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Celebrating a Subversive King

• Greg Boyd

Jesus was born a subversive King. He was born to show the world the true Kingdom and the True God, and in so doing, showed the world how the Roman kingdom was false. In the spirit of Jesus’ subversive intention, Greg shows us a way to be subversive with the Christmas culture of the western world.

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Christmas is right around the corner, and in celebration of Christ’s birth, we take a look at what Jesus’ birth meant to this world. Our traditional understanding of Christmas, with spending billions of dollars on gifts to those that aren’t in need, is in dire need of review. In order to understand how to live in honor of Jesus’ subversive Kingdom, we need to take a look back at what Jesus’ birth meant in the ancient world.

The story of Jesus is not an abstract story. That is to say, it is located in a specific time and place, and Jesus was born for a specific reason. Jesus was born when the Roman empire was in full swing, and Caesar was the self-proclaimed son of a god. The unifying Roman slogan was “Caesar is Lord”, and Caesar was worshipped as a god. He was called the bringer of peace and savior of the world. He was celebrated as euangelion (the good news) and the Roman empire was “the kingdom of Caesar”. The Romans used the idea of Pax Romana which means the peace of Rome. Ironically, Rome enforced this idea through violence and terror.

If you recognize some of these terms, it is because Jesus came to subvert the way the world worked, and Jesus subverted this language to serve His purpose. Part of Jesus’ subversive plan was to undermine the authority and agenda of the kingdom of Caesar and replace it with the Kingdom of God. We must understand that to follow after Jesus and declare that Jesus is Lord–early Christians were saying that Caesar was not Lord. To say that Jesus is the Son of God, worship Jesus as the Son of God, and to say that Jesus is the bringer of peace means that Caesar is none of these things. Jesus didn’t come as a nice addition to what the Romans were doing—in fact, Jesus came to lead a rebellion against the entire world system, from the way Caesar (or any world power) ran the world to the sins of the world. Following Jesus in this way could get a person killed, and it usually did.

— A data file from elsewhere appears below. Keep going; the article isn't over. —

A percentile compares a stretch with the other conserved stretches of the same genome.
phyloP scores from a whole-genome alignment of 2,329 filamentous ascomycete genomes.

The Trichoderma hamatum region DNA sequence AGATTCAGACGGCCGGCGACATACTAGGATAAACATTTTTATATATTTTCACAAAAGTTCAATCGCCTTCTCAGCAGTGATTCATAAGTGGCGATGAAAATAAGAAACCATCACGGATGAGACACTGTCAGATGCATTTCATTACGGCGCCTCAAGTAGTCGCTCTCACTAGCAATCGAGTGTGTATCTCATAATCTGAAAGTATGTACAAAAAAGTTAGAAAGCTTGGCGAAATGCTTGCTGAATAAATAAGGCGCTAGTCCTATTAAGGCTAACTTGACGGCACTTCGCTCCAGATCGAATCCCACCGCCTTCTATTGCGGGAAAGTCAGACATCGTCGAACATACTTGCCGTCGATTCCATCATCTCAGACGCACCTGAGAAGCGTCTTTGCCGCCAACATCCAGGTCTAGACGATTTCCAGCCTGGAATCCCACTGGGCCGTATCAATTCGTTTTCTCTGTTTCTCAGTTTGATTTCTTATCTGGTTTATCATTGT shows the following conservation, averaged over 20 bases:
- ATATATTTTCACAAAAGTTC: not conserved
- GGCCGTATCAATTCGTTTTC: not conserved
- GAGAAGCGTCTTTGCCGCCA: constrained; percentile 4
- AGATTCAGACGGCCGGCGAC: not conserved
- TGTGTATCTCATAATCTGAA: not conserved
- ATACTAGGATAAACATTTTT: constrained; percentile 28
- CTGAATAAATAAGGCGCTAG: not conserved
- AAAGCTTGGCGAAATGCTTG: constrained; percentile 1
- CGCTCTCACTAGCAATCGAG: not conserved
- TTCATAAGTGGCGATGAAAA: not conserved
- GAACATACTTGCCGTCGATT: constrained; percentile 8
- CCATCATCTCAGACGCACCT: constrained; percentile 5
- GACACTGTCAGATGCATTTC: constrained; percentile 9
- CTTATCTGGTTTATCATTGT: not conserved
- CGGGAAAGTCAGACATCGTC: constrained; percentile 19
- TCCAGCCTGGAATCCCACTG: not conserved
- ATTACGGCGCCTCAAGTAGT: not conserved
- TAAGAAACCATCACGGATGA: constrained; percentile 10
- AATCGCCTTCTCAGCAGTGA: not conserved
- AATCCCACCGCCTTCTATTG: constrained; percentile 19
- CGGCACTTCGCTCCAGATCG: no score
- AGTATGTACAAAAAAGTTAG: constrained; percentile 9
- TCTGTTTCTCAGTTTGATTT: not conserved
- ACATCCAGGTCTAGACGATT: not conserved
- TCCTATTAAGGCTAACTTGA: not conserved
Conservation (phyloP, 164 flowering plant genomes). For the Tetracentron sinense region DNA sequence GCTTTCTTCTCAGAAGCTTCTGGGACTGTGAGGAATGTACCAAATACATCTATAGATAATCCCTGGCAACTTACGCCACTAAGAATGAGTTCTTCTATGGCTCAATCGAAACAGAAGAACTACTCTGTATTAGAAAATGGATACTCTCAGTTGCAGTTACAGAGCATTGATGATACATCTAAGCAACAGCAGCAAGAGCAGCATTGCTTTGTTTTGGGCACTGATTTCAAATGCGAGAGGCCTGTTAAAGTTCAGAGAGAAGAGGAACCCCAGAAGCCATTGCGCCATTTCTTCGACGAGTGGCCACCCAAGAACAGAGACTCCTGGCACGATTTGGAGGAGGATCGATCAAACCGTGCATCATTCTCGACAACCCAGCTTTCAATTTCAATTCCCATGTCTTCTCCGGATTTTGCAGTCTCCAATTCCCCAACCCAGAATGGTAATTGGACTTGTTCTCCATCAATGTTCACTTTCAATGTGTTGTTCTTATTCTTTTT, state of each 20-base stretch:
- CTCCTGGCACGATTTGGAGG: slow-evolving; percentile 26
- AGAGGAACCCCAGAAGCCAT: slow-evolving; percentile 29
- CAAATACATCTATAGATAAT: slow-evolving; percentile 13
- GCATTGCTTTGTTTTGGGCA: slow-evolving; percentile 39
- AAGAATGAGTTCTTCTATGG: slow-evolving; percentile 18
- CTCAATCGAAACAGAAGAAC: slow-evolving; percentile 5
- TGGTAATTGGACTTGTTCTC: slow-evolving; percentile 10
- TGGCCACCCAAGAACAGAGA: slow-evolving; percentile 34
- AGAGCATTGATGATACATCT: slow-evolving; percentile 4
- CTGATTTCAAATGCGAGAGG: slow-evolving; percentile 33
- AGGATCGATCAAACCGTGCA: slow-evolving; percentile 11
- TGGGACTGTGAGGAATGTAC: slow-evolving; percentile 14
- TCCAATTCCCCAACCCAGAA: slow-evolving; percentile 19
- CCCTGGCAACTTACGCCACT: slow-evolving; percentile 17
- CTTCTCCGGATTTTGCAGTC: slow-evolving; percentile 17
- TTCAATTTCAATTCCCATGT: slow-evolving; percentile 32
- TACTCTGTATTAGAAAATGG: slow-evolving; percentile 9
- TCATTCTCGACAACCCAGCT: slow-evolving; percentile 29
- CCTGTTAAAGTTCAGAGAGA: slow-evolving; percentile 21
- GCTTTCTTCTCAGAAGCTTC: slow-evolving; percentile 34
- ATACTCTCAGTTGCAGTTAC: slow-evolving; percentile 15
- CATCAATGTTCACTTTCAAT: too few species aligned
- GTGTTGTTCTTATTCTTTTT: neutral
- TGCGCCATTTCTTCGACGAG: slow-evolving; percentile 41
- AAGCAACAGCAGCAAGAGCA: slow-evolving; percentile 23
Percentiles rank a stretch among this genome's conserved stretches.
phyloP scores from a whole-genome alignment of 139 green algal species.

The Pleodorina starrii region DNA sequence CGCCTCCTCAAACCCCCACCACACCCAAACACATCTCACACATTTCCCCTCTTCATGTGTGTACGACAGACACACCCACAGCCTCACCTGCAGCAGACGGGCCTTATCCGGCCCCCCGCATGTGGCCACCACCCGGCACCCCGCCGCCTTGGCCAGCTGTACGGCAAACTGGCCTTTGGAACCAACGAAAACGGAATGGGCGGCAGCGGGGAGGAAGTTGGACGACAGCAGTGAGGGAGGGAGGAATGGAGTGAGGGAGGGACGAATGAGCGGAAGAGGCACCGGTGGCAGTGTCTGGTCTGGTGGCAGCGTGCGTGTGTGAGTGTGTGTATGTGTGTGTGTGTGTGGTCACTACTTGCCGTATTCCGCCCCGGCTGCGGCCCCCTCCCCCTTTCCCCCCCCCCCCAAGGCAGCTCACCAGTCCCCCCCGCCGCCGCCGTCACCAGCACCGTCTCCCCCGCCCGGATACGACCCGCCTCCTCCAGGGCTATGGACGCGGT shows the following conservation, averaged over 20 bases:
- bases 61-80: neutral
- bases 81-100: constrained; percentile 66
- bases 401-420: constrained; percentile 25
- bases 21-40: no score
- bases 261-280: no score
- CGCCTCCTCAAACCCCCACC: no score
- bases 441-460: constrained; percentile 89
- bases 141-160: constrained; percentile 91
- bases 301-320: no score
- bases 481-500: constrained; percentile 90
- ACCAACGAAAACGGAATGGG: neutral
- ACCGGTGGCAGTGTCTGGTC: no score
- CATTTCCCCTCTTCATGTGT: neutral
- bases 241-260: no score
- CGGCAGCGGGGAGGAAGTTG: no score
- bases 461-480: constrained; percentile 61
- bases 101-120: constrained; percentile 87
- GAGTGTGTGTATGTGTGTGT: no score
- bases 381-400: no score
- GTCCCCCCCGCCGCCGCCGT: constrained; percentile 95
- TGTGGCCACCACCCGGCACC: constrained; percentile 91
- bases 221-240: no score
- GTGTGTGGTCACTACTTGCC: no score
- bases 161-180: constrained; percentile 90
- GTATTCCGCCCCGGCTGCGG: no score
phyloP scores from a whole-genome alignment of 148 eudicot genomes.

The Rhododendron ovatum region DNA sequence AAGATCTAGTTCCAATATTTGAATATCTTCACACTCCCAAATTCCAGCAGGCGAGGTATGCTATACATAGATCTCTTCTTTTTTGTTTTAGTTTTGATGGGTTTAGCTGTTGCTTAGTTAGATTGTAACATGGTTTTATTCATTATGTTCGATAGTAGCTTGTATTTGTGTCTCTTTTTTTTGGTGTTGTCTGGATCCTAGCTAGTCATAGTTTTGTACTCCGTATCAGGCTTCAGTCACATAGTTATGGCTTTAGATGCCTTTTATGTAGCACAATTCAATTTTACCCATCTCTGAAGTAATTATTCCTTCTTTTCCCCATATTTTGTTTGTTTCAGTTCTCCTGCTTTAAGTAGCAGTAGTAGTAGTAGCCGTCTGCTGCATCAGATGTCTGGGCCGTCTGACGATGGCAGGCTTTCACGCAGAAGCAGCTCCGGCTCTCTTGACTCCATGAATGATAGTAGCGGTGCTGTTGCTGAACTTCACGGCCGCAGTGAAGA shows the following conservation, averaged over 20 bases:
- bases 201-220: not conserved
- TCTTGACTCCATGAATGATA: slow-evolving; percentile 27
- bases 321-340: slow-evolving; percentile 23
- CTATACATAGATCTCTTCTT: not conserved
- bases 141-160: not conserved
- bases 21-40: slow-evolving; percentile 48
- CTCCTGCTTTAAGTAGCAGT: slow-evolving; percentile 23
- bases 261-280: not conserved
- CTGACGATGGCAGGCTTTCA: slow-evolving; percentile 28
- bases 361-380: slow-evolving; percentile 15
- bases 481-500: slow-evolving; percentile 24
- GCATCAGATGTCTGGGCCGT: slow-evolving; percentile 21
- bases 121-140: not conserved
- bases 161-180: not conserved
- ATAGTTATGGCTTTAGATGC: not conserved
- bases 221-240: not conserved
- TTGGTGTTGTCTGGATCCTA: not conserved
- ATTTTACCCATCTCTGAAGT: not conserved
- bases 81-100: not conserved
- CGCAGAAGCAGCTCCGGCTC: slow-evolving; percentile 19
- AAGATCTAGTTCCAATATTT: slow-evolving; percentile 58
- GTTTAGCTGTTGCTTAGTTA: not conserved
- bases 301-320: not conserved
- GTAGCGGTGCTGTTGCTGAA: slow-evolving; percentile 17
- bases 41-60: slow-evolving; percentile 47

This subversive language is prevalent throughout the New Testament, and especially throughout the book of Revelation. John, in the book of Revelation, uses lots of violent imagery, but violence is never something Christians use. They are only the receivers of it. The imagery is the Kingdom of God battling Satan and his puppet empire Babylon. And our job as followers in the Kingdom of God is to keep following in the way of this subversive King. We must refuse to conform to whatever culture that isn’t the Kingdom of God.

With Christmas season coming around the corner, we encounter an ironic idea. The original idea of Christmas was to be subversive, serve the poor, and not cling to power, possessions, or life. One would think to celebrate the birth of Jesus, we would do something subversive to our culture to celebrate it. Instead, to celebrate Christmas, the values of the world are more on display than the values of the Kingdom of God. Instead of a holiday that is honored through being subversive to consumerism, people spend billions of dollars on things they don’t need or other people don’t need, all the while there are more than a billion people on the planet who are dying because their basic needs are not met. This is all done in the name of the One who taught us to manifest God’s love by generously serving the poor. The question then becomes: How should we who identify ourselves as a follower of the subversive Kingdom celebrate his birth?

There are several options—one could opt out of the holiday all together. If God calls you to this, then by all means do it. However, it could be perceived as self-righteous, Scrooge-like, rude, and un-loving—something the Kingdom is not built on. We might also be surrendering an opportunity to recapture the subversive message of Christmas. A more balanced approach to being subversive at Christmas is to include people who have desperate needs.